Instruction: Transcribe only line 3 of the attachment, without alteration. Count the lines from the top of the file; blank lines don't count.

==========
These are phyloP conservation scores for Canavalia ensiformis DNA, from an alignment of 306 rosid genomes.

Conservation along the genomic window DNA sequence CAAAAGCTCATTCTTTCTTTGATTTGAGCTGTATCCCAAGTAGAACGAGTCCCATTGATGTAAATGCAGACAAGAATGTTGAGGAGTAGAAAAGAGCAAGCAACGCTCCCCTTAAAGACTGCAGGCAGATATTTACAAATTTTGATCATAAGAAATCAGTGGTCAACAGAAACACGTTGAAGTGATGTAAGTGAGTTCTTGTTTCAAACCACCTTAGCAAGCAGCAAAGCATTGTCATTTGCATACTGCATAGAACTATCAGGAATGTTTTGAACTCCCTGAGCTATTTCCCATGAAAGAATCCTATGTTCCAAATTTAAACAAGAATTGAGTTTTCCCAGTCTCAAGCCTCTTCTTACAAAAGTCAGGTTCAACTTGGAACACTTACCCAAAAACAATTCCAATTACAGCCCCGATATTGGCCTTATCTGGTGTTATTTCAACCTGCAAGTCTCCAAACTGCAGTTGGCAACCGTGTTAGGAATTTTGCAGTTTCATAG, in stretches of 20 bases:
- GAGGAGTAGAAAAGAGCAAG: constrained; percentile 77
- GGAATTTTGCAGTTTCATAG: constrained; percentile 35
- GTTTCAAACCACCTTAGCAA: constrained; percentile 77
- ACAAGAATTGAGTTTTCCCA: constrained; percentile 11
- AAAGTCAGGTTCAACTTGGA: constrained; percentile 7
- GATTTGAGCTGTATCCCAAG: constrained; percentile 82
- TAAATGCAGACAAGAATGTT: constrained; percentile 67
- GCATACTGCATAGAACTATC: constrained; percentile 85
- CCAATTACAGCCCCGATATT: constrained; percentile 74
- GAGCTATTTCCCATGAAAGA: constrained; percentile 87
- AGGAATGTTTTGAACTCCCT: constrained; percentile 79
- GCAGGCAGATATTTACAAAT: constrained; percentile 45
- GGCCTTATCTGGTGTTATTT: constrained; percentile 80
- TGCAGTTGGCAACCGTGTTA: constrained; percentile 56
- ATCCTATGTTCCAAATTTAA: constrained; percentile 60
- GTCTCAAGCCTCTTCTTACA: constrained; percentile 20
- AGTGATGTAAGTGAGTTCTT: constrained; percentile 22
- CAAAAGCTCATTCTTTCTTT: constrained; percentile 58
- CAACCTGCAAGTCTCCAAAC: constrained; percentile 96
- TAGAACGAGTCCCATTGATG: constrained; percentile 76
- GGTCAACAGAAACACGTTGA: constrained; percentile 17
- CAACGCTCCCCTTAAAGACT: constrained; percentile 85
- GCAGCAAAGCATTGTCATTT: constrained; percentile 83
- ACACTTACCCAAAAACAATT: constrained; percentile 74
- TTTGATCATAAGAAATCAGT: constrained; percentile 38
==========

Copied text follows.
- GAGGAGTAGAAAAGAGCAAG: constrained; percentile 77